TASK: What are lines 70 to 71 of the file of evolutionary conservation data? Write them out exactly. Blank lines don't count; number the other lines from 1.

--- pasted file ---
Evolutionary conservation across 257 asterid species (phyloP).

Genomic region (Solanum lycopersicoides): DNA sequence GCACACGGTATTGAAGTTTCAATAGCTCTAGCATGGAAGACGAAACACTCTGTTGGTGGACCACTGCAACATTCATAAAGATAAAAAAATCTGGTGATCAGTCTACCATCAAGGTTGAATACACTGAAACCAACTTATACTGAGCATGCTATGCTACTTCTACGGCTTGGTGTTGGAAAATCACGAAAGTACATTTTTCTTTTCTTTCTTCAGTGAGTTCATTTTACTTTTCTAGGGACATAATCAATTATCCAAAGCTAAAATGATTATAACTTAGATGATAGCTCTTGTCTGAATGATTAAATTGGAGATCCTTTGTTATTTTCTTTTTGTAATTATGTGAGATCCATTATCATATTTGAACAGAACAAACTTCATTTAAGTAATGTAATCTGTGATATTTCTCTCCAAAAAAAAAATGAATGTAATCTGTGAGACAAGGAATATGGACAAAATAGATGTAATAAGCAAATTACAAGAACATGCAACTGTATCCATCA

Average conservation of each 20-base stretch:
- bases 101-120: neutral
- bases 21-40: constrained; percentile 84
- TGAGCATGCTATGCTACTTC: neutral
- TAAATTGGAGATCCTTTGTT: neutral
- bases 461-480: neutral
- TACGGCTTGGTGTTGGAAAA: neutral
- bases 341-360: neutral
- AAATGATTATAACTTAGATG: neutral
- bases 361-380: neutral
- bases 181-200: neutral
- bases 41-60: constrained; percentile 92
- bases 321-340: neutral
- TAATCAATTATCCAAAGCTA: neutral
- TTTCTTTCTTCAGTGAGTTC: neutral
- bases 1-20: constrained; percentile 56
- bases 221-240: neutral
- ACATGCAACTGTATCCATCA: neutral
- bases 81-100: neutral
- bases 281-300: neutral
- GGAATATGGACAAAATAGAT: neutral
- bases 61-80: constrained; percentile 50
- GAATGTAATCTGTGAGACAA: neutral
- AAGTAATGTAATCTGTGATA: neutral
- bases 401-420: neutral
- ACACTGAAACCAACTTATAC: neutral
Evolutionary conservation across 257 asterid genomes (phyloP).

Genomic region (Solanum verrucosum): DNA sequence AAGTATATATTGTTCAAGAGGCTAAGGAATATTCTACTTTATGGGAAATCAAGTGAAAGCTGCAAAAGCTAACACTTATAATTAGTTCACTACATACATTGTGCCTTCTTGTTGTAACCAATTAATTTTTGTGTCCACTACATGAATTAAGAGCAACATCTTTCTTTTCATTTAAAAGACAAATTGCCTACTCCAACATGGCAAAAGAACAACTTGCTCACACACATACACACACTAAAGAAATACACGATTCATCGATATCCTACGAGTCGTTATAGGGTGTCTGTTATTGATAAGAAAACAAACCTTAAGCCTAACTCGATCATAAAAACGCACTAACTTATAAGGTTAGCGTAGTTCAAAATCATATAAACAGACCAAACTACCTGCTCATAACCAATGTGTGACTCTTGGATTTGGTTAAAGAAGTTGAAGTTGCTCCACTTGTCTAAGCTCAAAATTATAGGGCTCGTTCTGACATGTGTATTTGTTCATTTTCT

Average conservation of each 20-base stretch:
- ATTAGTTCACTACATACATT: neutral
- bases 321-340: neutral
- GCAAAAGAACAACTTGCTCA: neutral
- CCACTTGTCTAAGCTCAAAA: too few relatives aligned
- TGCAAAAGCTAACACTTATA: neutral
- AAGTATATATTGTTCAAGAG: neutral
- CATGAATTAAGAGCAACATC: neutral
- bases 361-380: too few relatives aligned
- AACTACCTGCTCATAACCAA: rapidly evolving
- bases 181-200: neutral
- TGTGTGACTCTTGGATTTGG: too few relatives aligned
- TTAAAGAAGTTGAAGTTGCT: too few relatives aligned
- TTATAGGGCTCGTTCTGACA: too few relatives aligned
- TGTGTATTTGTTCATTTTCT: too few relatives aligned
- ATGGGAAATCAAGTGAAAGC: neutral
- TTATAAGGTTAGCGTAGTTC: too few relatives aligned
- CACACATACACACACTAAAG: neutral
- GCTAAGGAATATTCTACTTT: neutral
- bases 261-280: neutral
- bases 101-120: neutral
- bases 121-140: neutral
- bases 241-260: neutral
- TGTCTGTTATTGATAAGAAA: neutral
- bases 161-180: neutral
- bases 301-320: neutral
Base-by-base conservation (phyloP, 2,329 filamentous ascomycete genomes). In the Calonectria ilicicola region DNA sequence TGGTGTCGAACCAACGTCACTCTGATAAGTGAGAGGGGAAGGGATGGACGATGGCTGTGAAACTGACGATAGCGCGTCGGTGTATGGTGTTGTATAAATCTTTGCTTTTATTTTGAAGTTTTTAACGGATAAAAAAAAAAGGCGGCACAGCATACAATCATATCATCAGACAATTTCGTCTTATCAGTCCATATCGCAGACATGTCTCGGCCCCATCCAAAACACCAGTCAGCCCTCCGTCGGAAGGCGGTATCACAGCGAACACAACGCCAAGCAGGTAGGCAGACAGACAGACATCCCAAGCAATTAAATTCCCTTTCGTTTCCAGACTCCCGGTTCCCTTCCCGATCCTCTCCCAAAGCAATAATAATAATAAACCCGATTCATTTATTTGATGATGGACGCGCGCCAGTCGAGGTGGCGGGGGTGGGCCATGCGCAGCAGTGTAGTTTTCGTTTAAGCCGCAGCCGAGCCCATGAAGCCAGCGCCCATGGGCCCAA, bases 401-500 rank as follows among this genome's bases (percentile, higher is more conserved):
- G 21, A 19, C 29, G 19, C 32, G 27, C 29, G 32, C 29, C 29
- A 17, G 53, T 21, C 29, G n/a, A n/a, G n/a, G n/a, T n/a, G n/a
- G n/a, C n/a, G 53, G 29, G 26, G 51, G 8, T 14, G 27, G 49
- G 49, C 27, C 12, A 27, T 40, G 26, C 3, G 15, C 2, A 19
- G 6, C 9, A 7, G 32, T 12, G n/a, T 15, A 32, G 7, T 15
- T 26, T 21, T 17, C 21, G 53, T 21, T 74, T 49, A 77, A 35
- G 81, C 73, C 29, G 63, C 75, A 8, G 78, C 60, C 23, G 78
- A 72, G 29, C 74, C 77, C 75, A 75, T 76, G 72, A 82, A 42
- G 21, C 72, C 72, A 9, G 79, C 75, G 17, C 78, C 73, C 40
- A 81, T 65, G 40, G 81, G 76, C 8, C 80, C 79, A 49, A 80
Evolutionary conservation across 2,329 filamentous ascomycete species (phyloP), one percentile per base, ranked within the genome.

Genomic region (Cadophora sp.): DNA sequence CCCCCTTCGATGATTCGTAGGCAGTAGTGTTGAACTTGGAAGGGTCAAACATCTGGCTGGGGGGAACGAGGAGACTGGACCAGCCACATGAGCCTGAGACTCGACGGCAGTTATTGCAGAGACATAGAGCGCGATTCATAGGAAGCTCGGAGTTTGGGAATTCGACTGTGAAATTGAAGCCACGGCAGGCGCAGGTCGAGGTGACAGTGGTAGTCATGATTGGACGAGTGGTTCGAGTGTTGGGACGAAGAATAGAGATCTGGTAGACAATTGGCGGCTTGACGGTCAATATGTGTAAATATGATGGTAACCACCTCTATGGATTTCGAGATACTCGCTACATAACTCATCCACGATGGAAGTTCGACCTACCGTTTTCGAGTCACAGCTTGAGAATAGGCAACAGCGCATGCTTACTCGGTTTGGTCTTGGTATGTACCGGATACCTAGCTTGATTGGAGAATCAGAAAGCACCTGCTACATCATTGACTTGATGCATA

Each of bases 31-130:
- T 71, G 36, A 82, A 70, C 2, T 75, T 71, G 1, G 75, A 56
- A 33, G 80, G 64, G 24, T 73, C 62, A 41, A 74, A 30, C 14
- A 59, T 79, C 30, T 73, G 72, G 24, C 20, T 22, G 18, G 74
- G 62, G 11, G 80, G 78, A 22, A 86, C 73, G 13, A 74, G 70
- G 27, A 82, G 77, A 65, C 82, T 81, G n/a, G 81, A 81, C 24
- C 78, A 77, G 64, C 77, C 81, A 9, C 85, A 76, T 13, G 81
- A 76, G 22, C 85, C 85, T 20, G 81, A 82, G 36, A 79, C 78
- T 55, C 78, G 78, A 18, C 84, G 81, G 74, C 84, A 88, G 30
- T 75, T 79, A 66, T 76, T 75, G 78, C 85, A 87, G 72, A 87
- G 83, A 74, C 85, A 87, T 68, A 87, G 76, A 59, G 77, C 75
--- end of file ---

Each of bases 31-130:
- T 71, G 36, A 82, A 70, C 2, T 75, T 71, G 1, G 75, A 56